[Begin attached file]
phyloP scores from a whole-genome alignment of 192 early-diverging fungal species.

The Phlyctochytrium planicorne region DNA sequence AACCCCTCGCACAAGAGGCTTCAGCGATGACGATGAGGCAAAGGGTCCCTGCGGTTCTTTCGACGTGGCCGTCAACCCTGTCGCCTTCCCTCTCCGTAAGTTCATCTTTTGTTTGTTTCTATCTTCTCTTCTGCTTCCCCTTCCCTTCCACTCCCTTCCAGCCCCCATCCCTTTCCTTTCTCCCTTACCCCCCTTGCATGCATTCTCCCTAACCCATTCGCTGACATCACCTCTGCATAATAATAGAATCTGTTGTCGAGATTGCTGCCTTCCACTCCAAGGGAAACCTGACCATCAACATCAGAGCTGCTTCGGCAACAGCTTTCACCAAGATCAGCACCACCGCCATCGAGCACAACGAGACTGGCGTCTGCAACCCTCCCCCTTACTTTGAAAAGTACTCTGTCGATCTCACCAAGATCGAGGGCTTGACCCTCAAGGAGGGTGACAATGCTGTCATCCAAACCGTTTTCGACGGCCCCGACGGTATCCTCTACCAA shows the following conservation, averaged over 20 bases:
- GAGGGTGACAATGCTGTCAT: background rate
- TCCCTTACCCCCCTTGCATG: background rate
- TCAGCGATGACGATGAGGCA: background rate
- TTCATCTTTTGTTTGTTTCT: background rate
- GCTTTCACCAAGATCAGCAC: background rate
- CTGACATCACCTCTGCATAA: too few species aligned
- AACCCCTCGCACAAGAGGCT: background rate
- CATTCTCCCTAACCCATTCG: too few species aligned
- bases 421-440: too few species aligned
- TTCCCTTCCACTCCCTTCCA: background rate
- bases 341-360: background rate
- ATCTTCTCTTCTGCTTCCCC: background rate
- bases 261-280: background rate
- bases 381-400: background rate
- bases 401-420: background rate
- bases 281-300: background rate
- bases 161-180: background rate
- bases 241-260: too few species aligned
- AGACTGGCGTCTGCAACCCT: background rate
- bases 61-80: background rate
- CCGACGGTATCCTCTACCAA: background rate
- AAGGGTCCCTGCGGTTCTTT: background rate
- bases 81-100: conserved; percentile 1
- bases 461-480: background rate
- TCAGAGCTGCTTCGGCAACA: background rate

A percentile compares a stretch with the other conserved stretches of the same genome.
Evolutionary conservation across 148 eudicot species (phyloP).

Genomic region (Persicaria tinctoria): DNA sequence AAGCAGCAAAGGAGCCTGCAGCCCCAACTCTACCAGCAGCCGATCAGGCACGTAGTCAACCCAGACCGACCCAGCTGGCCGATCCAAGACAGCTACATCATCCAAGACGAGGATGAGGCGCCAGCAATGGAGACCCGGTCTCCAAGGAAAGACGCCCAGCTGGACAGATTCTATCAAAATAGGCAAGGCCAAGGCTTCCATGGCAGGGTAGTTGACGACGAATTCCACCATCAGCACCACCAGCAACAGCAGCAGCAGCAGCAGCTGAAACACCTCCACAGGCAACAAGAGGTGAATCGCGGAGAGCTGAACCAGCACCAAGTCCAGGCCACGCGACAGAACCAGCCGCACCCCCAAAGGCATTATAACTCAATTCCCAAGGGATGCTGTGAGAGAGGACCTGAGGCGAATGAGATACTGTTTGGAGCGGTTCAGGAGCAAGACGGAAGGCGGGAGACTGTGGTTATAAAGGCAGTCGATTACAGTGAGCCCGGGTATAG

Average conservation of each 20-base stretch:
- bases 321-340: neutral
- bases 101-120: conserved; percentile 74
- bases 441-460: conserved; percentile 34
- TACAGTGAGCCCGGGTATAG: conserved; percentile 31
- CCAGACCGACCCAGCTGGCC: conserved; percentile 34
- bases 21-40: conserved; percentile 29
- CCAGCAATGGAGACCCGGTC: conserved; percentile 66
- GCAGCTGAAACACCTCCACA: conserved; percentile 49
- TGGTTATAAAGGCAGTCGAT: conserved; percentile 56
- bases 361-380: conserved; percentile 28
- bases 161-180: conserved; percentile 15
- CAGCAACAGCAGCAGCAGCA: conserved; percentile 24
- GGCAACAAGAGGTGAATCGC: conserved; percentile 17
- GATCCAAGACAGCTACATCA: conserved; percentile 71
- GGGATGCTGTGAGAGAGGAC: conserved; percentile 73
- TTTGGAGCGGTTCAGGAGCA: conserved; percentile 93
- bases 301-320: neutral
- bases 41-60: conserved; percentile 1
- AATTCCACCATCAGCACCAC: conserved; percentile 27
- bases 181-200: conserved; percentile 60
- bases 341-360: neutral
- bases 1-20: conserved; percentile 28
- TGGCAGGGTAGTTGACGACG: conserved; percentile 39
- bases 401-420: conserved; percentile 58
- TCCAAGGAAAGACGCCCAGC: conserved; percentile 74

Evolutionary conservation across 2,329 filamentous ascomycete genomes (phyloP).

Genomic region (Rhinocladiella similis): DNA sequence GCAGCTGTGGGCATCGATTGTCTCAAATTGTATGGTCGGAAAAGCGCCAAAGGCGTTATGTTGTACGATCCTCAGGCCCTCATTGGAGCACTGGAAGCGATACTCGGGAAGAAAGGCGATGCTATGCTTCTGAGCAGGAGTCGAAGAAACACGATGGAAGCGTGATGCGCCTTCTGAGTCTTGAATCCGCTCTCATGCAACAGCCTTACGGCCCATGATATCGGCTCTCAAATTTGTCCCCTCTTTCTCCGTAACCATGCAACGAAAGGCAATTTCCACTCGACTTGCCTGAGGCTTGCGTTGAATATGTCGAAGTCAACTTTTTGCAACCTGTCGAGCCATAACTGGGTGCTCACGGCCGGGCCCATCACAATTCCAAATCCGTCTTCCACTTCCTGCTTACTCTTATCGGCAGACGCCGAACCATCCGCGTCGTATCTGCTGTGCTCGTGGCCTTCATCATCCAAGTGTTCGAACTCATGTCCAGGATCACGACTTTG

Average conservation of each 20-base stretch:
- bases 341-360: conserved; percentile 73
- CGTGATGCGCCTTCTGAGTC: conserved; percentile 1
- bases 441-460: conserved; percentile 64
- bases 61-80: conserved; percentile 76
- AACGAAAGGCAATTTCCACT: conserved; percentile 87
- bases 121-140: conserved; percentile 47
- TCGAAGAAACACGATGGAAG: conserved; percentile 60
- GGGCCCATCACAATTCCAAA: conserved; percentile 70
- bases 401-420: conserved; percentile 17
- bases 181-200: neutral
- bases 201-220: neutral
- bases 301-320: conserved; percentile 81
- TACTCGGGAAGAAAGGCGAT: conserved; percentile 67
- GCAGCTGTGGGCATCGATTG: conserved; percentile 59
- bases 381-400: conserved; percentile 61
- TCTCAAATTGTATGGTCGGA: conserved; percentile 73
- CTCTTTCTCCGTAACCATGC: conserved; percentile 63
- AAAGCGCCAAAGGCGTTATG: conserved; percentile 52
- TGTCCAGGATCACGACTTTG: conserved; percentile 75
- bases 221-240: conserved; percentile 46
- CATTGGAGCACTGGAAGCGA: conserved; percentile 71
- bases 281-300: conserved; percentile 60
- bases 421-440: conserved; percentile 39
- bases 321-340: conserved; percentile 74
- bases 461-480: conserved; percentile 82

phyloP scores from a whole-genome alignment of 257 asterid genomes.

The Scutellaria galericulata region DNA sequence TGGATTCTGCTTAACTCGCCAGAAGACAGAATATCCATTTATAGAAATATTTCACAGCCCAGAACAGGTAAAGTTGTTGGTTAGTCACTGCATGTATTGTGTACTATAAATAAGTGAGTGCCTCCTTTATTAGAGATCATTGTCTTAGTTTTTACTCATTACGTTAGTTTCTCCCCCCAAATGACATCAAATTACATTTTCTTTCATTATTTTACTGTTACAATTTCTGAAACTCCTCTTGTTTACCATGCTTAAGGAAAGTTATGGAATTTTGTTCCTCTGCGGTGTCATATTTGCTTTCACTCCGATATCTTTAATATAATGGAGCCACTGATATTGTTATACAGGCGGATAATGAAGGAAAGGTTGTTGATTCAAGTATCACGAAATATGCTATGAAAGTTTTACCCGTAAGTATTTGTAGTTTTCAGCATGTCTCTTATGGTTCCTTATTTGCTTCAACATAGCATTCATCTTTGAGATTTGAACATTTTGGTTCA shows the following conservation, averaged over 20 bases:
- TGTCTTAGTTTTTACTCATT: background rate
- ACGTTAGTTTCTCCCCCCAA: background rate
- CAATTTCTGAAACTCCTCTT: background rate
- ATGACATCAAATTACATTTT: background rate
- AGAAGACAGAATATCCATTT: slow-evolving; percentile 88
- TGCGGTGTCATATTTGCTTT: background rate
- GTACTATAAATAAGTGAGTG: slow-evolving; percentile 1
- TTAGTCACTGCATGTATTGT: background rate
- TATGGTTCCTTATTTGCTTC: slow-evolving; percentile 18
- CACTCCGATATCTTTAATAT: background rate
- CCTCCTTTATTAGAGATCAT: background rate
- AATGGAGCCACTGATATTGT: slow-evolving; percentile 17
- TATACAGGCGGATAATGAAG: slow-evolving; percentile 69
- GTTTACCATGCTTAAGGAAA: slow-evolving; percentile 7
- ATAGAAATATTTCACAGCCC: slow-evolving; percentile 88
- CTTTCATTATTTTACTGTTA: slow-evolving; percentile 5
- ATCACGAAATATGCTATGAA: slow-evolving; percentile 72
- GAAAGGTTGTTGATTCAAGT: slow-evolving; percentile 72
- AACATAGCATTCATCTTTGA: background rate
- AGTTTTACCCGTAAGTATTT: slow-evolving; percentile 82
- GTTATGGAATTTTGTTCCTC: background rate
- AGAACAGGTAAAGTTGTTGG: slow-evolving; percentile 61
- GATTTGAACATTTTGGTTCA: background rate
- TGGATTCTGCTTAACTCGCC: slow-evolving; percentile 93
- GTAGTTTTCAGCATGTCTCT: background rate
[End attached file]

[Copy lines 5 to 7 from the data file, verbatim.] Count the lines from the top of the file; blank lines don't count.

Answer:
- TCAGCGATGACGATGAGGCA: background rate
- TTCATCTTTTGTTTGTTTCT: background rate
- GCTTTCACCAAGATCAGCAC: background rate